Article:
“The alternative to perfectionism is wholeness,” says Yoder. Being able to acknowledge that people have qualities that are average, below average, and above. Self-awareness supports the wholeness of the organization. Being vulnerable makes a person relatable. The times when leaders are vulnerable are the times when they get the most support.
“Effectively, wholeness is saying I am a human, therefore I will do human things. I will forget things. I will interrupt, and I can apologize when I do it. I will be a full person and I’m not ashamed of it,” says Yoder.
Give your people props
Appreciation rounds and positive feedback all lead to an increase in morale. People like being acknowledged for the good work they’re doing. A pat on the back (even if it’s a virtual one) goes a long way.
“It’s a way of getting all the feel-goods, and finding out the things that are going on because someone is being appreciated for what they’re doing, a project that they’re on,” says Kugel.
Ask questions, share feedback. Rinse. Repeat.
There’s never been a better time to overshare. Sharing before you’re ready is encouraged and helps clarify doubts around a task.
Beware the curse of knowledge. “If I know something, I assume you know it too, which means I’ll under explain and leave out important details when I talk. If we know that it’s human bias, then it’s our responsibility, not just a nice to have,” says Yoder.
The feedback loop is crucial to understanding. It makes people feel empowered and useful and teaches us that there is more than one way to get something done.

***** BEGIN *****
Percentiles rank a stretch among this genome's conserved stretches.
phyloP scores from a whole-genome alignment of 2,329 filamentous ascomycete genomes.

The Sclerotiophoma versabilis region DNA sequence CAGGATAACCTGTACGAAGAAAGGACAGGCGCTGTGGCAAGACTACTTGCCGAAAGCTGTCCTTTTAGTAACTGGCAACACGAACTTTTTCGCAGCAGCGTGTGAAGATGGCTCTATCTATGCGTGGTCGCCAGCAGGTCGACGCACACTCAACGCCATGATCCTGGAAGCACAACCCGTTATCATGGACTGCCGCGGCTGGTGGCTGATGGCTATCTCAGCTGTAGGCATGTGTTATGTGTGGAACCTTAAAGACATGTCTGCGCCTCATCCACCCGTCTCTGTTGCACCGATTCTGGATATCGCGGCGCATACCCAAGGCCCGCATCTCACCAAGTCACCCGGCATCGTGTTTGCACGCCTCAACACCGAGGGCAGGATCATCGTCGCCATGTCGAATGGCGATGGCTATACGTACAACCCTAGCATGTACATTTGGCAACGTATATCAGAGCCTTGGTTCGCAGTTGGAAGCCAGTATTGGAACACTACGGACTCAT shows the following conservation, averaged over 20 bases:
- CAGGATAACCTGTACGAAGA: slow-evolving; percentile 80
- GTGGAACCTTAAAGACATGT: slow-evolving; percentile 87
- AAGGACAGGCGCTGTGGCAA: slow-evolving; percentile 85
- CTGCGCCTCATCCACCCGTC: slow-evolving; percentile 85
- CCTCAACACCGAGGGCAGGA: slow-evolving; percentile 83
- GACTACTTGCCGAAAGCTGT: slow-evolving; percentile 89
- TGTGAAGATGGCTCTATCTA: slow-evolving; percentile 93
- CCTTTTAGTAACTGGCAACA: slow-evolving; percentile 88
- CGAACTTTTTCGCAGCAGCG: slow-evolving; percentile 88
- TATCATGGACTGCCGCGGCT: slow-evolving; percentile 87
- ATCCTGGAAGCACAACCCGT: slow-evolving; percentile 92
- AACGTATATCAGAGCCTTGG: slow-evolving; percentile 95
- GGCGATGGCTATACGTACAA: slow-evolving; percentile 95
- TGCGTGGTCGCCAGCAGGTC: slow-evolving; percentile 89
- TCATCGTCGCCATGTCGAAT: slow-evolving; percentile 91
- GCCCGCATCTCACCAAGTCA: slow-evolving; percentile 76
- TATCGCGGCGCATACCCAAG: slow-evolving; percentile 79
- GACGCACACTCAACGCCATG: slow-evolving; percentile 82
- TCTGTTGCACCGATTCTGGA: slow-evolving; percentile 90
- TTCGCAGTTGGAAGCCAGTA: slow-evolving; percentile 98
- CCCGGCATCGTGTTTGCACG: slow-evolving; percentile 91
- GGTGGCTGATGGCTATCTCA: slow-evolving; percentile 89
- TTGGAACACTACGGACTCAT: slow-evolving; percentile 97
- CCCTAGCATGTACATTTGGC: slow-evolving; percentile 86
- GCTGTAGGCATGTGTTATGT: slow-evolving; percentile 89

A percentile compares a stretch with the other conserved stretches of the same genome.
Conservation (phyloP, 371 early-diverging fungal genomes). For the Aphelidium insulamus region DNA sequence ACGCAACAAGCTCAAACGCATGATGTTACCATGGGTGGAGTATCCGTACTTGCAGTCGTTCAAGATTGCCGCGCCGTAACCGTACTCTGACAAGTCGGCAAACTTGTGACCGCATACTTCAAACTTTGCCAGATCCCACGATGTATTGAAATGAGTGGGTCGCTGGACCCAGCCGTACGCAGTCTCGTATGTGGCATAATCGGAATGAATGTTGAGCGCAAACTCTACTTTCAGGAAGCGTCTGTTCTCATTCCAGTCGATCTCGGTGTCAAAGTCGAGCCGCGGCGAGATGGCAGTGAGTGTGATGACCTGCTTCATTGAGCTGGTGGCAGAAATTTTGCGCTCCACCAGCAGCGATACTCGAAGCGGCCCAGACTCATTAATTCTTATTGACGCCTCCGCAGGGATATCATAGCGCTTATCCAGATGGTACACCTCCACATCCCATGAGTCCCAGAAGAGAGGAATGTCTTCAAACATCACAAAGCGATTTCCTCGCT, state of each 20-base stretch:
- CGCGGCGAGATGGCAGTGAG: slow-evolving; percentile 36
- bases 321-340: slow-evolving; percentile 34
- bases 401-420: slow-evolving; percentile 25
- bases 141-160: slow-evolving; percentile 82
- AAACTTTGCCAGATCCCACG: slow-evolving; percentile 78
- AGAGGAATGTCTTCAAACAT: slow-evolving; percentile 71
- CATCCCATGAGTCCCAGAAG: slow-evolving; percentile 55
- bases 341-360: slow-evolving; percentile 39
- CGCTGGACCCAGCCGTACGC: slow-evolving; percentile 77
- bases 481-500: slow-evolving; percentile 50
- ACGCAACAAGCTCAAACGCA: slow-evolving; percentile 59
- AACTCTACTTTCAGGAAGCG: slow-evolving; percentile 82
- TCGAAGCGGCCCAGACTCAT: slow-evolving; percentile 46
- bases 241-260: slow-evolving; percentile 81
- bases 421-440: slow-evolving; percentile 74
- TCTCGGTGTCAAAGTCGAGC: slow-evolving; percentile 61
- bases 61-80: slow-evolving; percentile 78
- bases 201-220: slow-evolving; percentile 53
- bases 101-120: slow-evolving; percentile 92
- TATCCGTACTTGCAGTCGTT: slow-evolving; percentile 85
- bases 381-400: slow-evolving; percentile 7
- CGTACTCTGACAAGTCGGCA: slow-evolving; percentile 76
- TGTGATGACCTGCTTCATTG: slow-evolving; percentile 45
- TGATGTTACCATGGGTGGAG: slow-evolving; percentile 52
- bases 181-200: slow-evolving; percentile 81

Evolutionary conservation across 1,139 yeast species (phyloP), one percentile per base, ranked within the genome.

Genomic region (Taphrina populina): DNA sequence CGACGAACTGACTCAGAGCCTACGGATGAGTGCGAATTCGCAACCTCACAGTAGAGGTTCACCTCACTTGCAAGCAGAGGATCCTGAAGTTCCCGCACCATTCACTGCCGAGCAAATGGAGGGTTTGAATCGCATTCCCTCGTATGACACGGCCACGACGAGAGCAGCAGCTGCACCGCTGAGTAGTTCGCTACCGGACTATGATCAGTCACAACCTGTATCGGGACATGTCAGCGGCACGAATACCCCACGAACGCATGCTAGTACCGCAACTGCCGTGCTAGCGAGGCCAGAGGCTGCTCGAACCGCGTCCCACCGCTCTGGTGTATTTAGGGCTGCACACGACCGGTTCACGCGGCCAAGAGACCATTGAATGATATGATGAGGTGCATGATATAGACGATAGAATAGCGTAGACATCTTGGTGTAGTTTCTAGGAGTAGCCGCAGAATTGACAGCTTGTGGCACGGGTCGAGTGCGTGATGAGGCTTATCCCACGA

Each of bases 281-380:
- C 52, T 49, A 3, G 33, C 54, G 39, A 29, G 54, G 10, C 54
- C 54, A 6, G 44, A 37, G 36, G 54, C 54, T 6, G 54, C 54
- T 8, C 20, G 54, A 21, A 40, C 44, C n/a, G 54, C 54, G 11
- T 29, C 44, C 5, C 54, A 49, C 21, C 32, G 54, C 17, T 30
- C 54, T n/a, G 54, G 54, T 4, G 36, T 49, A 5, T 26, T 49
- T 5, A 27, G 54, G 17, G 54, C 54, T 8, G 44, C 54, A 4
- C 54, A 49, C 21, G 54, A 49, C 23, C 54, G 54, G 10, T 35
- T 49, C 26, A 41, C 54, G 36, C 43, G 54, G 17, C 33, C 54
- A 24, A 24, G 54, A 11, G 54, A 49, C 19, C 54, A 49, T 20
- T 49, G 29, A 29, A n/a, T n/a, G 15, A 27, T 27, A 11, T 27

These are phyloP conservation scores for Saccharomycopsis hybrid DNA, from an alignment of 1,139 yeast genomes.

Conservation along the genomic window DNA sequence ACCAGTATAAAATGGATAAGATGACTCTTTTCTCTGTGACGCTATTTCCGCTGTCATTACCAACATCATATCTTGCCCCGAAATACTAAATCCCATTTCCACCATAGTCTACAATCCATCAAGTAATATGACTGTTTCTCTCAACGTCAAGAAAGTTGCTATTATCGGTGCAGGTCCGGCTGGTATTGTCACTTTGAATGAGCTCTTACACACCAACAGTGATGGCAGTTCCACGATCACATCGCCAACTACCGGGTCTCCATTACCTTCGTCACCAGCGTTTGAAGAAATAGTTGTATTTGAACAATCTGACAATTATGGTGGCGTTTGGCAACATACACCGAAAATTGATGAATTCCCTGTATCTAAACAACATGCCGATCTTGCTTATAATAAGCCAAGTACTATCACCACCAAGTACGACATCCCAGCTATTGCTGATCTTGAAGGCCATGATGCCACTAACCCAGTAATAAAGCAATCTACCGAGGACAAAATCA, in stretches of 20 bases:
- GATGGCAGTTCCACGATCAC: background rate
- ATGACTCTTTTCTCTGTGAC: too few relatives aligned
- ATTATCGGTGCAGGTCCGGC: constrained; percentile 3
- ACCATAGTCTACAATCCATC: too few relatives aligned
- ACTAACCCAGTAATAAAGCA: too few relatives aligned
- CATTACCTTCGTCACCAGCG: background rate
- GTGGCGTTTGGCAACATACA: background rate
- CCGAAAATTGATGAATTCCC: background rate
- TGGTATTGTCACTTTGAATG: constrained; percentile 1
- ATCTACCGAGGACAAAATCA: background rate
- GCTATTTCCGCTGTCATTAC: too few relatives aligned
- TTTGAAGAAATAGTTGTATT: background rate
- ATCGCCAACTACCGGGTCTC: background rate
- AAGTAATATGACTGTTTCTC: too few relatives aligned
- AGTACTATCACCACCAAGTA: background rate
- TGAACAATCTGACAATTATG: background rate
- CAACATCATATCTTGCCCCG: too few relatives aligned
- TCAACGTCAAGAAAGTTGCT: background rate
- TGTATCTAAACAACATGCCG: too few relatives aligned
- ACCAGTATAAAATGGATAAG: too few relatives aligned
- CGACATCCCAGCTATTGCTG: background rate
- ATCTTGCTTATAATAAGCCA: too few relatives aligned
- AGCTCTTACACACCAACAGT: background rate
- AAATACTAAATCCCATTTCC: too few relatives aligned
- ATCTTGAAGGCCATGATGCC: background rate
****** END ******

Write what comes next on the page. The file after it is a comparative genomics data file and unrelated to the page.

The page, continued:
Learn the answer
Good leaders learn. Effective leaders know that simply reading something doesn’t change behavior. In order to really learn, we have to take what we’ve read and apply it, which is done through practice.
“We should remember that leaders learn the answer, and there is a difference between learning the answer and knowing the answer. Leaders learn the answer by balancing some level of certainty and uncertainty. We’re certain we can get something done, we just don’t know how yet, ” says Yoder.
Make time for life
One of the biggest challenges of working remotely is managing a healthy work-life balance. We no longer have a commute to break up the start and end of the workday and being constantly connected can cause boundaries to blur.
A lot of people are pouring themselves into work, so we have to be clear and persistent around the message that ‘you have to take time off.’
“A lot of people are pouring themselves into work, so we have to be clear and persistent around the message that ‘you have to take time off’ just like you would take time off in normal times. There’s nowhere to go but that doesn’t mean that we can’t be unplugging,” says Yoder.
The shift to digital has accelerated more in the last ten months than it has in the last ten years. These shifts have forced us to adapt the way we communicate, especially as managers and leaders.
But a packed Zoom meeting doesn’t have the same energy as a packed office, and we’re beginning to understand the importance of communicating often and effectively. And remembering to remain human should be at the core.